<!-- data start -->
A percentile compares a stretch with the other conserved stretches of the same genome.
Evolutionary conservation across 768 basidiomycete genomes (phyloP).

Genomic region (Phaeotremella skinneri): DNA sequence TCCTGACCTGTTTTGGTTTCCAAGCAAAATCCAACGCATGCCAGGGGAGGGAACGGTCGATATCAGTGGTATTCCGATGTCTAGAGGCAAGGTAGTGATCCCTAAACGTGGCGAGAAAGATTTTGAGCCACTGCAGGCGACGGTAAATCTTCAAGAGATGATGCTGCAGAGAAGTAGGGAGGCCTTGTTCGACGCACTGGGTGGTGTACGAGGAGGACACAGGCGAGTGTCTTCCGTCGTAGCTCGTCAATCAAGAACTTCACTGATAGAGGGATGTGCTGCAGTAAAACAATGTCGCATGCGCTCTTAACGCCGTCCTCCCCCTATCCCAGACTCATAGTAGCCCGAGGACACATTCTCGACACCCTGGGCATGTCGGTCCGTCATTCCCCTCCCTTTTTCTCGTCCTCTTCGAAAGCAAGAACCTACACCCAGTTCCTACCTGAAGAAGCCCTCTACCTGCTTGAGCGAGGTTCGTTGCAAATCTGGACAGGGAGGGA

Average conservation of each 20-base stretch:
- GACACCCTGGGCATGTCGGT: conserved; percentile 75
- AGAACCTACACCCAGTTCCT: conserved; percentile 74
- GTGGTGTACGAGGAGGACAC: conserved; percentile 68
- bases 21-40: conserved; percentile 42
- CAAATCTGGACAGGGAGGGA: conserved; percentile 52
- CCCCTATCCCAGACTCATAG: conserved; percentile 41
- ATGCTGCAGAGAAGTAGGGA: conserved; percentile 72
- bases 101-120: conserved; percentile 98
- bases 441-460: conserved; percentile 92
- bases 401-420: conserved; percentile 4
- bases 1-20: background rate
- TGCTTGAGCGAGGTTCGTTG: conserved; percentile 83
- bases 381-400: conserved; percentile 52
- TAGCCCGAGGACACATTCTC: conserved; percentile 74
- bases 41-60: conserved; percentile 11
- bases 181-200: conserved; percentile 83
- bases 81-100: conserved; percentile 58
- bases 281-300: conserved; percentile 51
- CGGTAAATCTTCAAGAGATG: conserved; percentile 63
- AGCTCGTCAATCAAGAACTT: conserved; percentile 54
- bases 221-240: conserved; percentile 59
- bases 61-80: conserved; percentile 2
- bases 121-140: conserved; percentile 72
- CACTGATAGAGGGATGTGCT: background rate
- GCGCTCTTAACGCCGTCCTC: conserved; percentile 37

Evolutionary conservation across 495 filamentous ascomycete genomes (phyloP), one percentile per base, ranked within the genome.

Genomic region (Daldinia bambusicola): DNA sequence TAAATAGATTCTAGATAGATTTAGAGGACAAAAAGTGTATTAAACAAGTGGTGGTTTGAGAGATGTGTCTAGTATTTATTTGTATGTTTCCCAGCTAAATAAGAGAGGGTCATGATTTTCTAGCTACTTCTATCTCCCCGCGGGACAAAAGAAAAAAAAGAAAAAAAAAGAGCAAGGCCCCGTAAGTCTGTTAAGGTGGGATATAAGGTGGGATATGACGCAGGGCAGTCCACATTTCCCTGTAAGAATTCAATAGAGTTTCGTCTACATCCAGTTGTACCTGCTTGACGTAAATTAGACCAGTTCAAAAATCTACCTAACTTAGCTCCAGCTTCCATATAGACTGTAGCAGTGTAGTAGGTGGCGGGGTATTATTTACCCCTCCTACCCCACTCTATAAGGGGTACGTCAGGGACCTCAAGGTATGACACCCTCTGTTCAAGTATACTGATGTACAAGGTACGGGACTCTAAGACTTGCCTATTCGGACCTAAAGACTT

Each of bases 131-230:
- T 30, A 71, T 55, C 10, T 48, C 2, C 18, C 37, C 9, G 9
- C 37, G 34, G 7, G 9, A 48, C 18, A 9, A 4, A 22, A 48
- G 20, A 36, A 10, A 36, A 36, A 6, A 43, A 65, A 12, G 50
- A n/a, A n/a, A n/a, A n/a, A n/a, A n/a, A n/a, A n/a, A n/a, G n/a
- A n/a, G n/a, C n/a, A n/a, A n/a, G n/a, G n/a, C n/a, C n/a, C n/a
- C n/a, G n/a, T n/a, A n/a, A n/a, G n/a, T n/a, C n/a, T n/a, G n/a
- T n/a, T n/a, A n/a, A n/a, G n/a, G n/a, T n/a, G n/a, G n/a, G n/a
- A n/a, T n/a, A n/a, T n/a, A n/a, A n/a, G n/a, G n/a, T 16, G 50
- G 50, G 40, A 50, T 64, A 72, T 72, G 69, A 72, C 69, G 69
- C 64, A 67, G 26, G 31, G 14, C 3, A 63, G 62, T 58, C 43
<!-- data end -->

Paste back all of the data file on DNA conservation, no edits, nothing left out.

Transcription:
A percentile compares a stretch with the other conserved stretches of the same genome.
Evolutionary conservation across 768 basidiomycete genomes (phyloP).

Genomic region (Phaeotremella skinneri): DNA sequence TCCTGACCTGTTTTGGTTTCCAAGCAAAATCCAACGCATGCCAGGGGAGGGAACGGTCGATATCAGTGGTATTCCGATGTCTAGAGGCAAGGTAGTGATCCCTAAACGTGGCGAGAAAGATTTTGAGCCACTGCAGGCGACGGTAAATCTTCAAGAGATGATGCTGCAGAGAAGTAGGGAGGCCTTGTTCGACGCACTGGGTGGTGTACGAGGAGGACACAGGCGAGTGTCTTCCGTCGTAGCTCGTCAATCAAGAACTTCACTGATAGAGGGATGTGCTGCAGTAAAACAATGTCGCATGCGCTCTTAACGCCGTCCTCCCCCTATCCCAGACTCATAGTAGCCCGAGGACACATTCTCGACACCCTGGGCATGTCGGTCCGTCATTCCCCTCCCTTTTTCTCGTCCTCTTCGAAAGCAAGAACCTACACCCAGTTCCTACCTGAAGAAGCCCTCTACCTGCTTGAGCGAGGTTCGTTGCAAATCTGGACAGGGAGGGA

Average conservation of each 20-base stretch:
- GACACCCTGGGCATGTCGGT: conserved; percentile 75
- AGAACCTACACCCAGTTCCT: conserved; percentile 74
- GTGGTGTACGAGGAGGACAC: conserved; percentile 68
- bases 21-40: conserved; percentile 42
- CAAATCTGGACAGGGAGGGA: conserved; percentile 52
- CCCCTATCCCAGACTCATAG: conserved; percentile 41
- ATGCTGCAGAGAAGTAGGGA: conserved; percentile 72
- bases 101-120: conserved; percentile 98
- bases 441-460: conserved; percentile 92
- bases 401-420: conserved; percentile 4
- bases 1-20: background rate
- TGCTTGAGCGAGGTTCGTTG: conserved; percentile 83
- bases 381-400: conserved; percentile 52
- TAGCCCGAGGACACATTCTC: conserved; percentile 74
- bases 41-60: conserved; percentile 11
- bases 181-200: conserved; percentile 83
- bases 81-100: conserved; percentile 58
- bases 281-300: conserved; percentile 51
- CGGTAAATCTTCAAGAGATG: conserved; percentile 63
- AGCTCGTCAATCAAGAACTT: conserved; percentile 54
- bases 221-240: conserved; percentile 59
- bases 61-80: conserved; percentile 2
- bases 121-140: conserved; percentile 72
- CACTGATAGAGGGATGTGCT: background rate
- GCGCTCTTAACGCCGTCCTC: conserved; percentile 37

Evolutionary conservation across 495 filamentous ascomycete genomes (phyloP), one percentile per base, ranked within the genome.

Genomic region (Daldinia bambusicola): DNA sequence TAAATAGATTCTAGATAGATTTAGAGGACAAAAAGTGTATTAAACAAGTGGTGGTTTGAGAGATGTGTCTAGTATTTATTTGTATGTTTCCCAGCTAAATAAGAGAGGGTCATGATTTTCTAGCTACTTCTATCTCCCCGCGGGACAAAAGAAAAAAAAGAAAAAAAAAGAGCAAGGCCCCGTAAGTCTGTTAAGGTGGGATATAAGGTGGGATATGACGCAGGGCAGTCCACATTTCCCTGTAAGAATTCAATAGAGTTTCGTCTACATCCAGTTGTACCTGCTTGACGTAAATTAGACCAGTTCAAAAATCTACCTAACTTAGCTCCAGCTTCCATATAGACTGTAGCAGTGTAGTAGGTGGCGGGGTATTATTTACCCCTCCTACCCCACTCTATAAGGGGTACGTCAGGGACCTCAAGGTATGACACCCTCTGTTCAAGTATACTGATGTACAAGGTACGGGACTCTAAGACTTGCCTATTCGGACCTAAAGACTT

Each of bases 131-230:
- T 30, A 71, T 55, C 10, T 48, C 2, C 18, C 37, C 9, G 9
- C 37, G 34, G 7, G 9, A 48, C 18, A 9, A 4, A 22, A 48
- G 20, A 36, A 10, A 36, A 36, A 6, A 43, A 65, A 12, G 50
- A n/a, A n/a, A n/a, A n/a, A n/a, A n/a, A n/a, A n/a, A n/a, G n/a
- A n/a, G n/a, C n/a, A n/a, A n/a, G n/a, G n/a, C n/a, C n/a, C n/a
- C n/a, G n/a, T n/a, A n/a, A n/a, G n/a, T n/a, C n/a, T n/a, G n/a
- T n/a, T n/a, A n/a, A n/a, G n/a, G n/a, T n/a, G n/a, G n/a, G n/a
- A n/a, T n/a, A n/a, T n/a, A n/a, A n/a, G n/a, G n/a, T 16, G 50
- G 50, G 40, A 50, T 64, A 72, T 72, G 69, A 72, C 69, G 69
- C 64, A 67, G 26, G 31, G 14, C 3, A 63, G 62, T 58, C 43